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This is not a kennel or a puppy milOES SheepDogl. I am just a owner who has loved the breed forever and I like being able to share that love of OES with others. I enjoy having a couple of litters a year to love and play with. There is nothing better than getting puppy love. I take great pride in the puppies we have for adoption. They are a part of our family.  I always tell everyone that gets one of the puppies that I feel that I have made the choice to breed my OES and with that choice comes responsibility. If for any reason the family that has adopted one of my puppies can not take care of it at any time in it's life then I will take the puppy/dog back and take care of it. I just want my puppies to have the best life they can possibly have and I will happily do my part in making that possible.




The breed standards describe the ideal Old English Sheepdog as never being nervous or aggressive. The New Zealand Kennel Club adds that "they are sometimes couch potatoes" and "may even try to herd children by gently bumping them.This breed's temperament can be described as intelligent, social and adaptable. The American Kennel Club adds that the breed has "a clownish energy" and "may try to herd people or other objects.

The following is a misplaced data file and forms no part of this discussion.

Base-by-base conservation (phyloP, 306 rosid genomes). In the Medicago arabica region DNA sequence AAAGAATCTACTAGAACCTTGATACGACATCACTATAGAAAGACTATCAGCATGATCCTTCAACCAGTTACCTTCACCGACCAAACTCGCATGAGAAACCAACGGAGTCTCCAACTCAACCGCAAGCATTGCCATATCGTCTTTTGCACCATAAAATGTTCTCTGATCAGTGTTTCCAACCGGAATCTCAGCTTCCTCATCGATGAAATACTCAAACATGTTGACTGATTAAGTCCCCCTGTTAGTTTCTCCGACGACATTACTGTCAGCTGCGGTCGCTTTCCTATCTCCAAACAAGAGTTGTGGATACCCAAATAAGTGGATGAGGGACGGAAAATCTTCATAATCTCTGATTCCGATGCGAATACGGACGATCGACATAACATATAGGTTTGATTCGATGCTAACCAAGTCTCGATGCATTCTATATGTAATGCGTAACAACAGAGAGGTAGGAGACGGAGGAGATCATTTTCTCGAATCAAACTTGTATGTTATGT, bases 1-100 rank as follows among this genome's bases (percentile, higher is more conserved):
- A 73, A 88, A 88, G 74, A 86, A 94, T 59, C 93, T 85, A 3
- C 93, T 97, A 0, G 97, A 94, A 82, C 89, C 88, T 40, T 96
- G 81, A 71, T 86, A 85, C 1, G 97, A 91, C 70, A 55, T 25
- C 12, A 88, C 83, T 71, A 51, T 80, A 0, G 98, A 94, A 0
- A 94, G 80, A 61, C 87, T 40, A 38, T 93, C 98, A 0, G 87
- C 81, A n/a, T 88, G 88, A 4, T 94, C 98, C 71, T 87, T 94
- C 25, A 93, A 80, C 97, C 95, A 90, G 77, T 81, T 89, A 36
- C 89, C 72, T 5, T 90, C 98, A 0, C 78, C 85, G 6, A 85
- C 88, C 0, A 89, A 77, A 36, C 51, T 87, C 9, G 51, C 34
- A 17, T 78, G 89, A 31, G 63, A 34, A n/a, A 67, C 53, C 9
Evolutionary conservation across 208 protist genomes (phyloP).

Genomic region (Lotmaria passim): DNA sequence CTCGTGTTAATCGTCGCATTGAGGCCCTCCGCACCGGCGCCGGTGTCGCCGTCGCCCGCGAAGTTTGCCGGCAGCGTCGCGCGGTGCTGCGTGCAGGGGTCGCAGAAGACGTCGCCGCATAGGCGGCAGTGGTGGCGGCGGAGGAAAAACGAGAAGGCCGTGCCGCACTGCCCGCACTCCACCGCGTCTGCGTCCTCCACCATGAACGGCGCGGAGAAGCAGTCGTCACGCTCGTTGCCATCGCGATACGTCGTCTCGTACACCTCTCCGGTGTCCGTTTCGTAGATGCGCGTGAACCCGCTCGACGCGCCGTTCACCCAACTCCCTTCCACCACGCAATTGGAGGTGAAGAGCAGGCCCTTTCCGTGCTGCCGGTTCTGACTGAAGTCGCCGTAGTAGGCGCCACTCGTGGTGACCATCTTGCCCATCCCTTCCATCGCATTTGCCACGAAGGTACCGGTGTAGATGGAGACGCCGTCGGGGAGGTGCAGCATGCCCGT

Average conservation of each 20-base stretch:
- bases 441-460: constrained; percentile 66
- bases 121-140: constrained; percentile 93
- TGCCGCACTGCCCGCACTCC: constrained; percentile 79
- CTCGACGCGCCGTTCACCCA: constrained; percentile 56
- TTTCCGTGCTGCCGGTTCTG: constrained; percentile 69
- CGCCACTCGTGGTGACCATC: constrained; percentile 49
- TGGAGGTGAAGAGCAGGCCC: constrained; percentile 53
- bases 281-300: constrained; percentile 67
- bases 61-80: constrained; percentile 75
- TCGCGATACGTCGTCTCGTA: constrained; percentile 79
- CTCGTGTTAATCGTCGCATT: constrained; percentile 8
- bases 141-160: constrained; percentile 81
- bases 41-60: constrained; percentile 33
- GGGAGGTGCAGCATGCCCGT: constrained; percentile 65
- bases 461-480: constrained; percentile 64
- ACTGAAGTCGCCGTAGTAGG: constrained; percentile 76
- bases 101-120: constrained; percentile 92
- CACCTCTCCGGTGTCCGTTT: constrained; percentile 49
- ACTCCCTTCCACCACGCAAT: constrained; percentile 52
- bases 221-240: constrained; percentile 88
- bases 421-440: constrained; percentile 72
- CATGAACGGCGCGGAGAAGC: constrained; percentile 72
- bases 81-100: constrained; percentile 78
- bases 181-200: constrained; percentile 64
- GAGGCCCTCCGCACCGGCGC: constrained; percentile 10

With wide open spaces being the ideal setting for an Old English Sheepdog, the breed is a natural fit in a rural setting, such as working on a farm; although they are perfectly comfortable with a suburban or urban lifestyle (with proper exercise). Their remarkable, inherent herding instincts, sense of duty, and sense of property boundaries may be nurtured and encouraged accordingly, or subdued by their owners. Old English Sheepdogs should not be deprived of the company and the warmth of people.



The Old English Sheepdog can compete in dog agility trials, obedience, Rally obedience, Schutzhund, showmanship, fly ball, tracking, and herding events. Herding instincts and trainability can be measured at noncompetitive herding tests. Old English Sheepdogs that exhibit basic herding instincts can be trained to compete in herding trials.


Undocked Old English Sheepdogs are becoming a more common sight as many countries have now banned docking. The Kennel Club (UK) and The Australian National Kennel Council breed standards do not express a preference for (legally) docked or un-docked animals, and either can be shown.The American Kennel Club breed standard states that the tail should be "docked close to the body, when not naturally bob tailed,even though the practice of cosmetic docking is currently opposed by the American Veterinary Medical Association.It is believed that the practice of tail docking came about in the 18th century as a result of taxation laws that required working dogs to be docked as evidence of their working status, but nowadays, in places where the practice is still legal, tail docking is mainly performed for purely cosmetic reasons.

Past Litters of our loving puppies My new home in Orlando Fl. chubers Sheepdog

Loving it in California!OES Sheepdog

Meet CHAROLTTE our loving girl sasha Sheepdog OES

Meet DAZZY our loving mom

Meet RAMEY our loving big boy Reamy OES Sheepdog

Meet GABE our loving boy

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